In the speech announcing his resignation, David Cameron included a list of the things he was proud to have done as prime minister. I suspect you glazed over at that point. So will future biographers of his premiership. He has just become one of those leaders who will be remembered for a single enormous mistake. Neville Chamberlain had achievements to his name before appeasement. There was more to Anthony Eden than the Suez debacle. Lord North had a career before he lost America. But each of those premiers is defined by their one towering disaster. So it will be with David Cameron, the prime minister who accidentally ruptured more than four decades of his country’s economic, security and foreign policy by losing the referendum on Europe. That will be the inscription etched deep on his tombstone. He staked his reputation and gambled his country’s place in the world on a referendum for which his party ached but the public hardly clamoured. He timed the vote and chose a moment that has proved to be a calamity for the cause to which he became a belated, and thus not very convincing, champion. He destroyed his premiership because he misjudged the politics and mishandled his enemies. The man who arrived as leader of his party pledging to purge its obsession with “banging on about Europe” has blown himself up over Europe. And potentially much else besides. With Nicola Sturgeon seizing on the perfect rationale for another attempt to gain independence for Scotland, he may also be remembered as the man who unravelled the United Kingdom, achieving the double whammy of expelling his country from one union and breaking an even older one.
He had no choice but to quit. The Tory party, now in the process of a takeover by the Brexiters, would never have trusted him with the divorce negotiations. And how could he have looked his European peer group in the eye? Having solemnly assured them that he would keep Britain in, they could not have taken him seriously in the great effort that will be needed to manage the aftermath. Watching him make his near tearful statement in Downing Street, you had to pinch yourself to remember that, just over a year ago, he had stood in the same spot celebrating an unexpected election victory, the best for any Tory leader in more than 20 years. He won last May by pitching himself as the guarantor of stability. Twelve months on, his legacy to his country is grave economic uncertainty and wild political febrility. He aspired to fashion One Nation. He leaves his country vividly split.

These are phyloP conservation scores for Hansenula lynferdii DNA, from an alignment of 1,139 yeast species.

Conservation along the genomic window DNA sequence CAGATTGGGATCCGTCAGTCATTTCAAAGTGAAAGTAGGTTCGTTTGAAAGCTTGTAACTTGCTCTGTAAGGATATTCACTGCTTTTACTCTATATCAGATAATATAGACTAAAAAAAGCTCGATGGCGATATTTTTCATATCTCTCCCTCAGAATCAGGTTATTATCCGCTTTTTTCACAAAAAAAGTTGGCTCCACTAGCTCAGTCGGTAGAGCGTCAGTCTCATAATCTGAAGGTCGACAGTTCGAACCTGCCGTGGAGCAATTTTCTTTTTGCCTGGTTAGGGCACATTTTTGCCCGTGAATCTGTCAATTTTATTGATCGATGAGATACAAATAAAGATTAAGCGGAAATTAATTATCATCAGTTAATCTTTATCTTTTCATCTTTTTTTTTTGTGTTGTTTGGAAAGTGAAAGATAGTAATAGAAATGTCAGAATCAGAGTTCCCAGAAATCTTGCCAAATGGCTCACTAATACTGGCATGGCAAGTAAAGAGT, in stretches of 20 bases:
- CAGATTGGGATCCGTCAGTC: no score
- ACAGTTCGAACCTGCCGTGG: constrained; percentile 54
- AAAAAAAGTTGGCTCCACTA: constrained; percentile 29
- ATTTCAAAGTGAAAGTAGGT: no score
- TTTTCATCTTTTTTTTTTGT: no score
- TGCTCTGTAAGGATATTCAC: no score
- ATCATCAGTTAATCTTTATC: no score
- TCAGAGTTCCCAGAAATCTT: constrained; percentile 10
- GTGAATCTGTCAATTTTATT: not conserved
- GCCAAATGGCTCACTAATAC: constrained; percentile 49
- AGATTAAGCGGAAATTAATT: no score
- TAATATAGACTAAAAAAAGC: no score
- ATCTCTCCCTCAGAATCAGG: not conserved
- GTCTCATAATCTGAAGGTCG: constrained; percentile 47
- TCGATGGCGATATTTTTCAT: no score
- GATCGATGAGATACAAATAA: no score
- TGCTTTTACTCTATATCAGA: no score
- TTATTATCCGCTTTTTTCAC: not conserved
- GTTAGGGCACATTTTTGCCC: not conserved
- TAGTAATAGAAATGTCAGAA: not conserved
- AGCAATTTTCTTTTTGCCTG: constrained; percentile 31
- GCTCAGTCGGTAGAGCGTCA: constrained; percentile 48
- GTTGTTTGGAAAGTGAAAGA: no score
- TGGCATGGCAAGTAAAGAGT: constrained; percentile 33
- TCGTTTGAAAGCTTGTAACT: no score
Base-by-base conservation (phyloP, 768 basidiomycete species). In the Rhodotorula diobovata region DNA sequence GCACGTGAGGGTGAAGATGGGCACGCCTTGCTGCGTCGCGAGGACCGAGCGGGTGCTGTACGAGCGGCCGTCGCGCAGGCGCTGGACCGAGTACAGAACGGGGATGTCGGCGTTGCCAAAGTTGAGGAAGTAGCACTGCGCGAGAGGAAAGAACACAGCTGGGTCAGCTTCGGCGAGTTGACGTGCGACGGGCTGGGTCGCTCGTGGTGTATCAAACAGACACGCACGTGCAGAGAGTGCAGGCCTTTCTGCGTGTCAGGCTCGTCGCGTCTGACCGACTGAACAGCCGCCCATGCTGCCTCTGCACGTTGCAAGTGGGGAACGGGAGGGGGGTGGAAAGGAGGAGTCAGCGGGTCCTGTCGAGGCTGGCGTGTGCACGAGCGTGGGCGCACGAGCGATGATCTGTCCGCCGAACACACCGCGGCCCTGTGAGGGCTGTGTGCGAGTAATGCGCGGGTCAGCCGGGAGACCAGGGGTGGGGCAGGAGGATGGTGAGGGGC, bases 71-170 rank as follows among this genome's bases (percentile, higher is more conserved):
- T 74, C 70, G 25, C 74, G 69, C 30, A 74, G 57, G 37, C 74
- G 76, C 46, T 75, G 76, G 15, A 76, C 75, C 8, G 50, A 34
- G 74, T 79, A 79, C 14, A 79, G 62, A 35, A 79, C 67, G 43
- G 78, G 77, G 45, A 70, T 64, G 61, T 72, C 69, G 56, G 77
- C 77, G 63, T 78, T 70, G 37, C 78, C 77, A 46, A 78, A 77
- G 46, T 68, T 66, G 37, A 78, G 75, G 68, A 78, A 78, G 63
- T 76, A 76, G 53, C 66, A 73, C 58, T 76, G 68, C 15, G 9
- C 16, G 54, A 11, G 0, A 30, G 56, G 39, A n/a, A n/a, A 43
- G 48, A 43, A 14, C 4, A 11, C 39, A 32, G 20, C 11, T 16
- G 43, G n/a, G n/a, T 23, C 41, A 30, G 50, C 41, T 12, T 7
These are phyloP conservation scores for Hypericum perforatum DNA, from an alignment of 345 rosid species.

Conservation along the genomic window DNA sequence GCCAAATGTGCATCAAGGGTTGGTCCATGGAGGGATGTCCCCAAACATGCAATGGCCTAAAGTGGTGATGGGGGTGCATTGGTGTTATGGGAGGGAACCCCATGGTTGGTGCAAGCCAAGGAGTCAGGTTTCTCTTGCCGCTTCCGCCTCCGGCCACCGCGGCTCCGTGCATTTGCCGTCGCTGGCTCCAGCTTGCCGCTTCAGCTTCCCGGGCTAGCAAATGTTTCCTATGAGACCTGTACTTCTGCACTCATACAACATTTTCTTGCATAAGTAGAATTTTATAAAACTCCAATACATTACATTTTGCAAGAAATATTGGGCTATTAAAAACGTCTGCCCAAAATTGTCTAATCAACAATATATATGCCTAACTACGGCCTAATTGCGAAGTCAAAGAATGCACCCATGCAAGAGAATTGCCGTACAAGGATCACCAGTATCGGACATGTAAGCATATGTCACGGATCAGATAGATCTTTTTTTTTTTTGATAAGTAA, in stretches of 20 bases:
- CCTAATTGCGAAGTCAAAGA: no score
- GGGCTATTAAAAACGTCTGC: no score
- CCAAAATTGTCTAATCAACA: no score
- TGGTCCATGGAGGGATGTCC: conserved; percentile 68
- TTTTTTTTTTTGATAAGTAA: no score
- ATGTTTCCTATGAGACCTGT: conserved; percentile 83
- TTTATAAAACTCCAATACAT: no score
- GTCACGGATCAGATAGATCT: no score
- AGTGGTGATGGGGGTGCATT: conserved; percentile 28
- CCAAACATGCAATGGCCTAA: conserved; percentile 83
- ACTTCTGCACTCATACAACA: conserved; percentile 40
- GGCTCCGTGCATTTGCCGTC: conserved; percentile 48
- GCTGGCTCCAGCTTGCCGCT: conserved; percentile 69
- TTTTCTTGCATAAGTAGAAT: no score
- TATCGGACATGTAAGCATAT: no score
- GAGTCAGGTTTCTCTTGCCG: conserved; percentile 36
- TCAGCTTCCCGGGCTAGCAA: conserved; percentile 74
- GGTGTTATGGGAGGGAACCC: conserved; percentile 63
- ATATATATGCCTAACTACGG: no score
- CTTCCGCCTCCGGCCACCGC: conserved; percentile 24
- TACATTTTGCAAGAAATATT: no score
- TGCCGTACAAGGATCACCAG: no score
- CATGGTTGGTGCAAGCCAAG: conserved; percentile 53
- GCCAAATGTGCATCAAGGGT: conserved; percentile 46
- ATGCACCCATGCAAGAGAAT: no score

This referendum was an x-ray of the body politic of the nation and it revealed multiple fractures in this disunited kingdom. Two of its constituent parts voted one way, two the other. London and the majority of people in the big cities were on one side, rural and provincial England on the other. We are a country starkly divided between doing-well Britain and left-behind Britain, between the Britain that is essentially comfortable with globalisation and diversity and the Britain that feels its anxieties and anger about identity loss have not been listened to.
It was about class, but it was as much about generation. That is perhaps the most intense and alarming divide. Feel the anger of the young, overwhelmingly for In, as they are defeated by Out-voting pensioners. Oldsters who voted Out because they felt politics had let them down now have their mirror in young people who cast for In and feel their future has been stolen from them.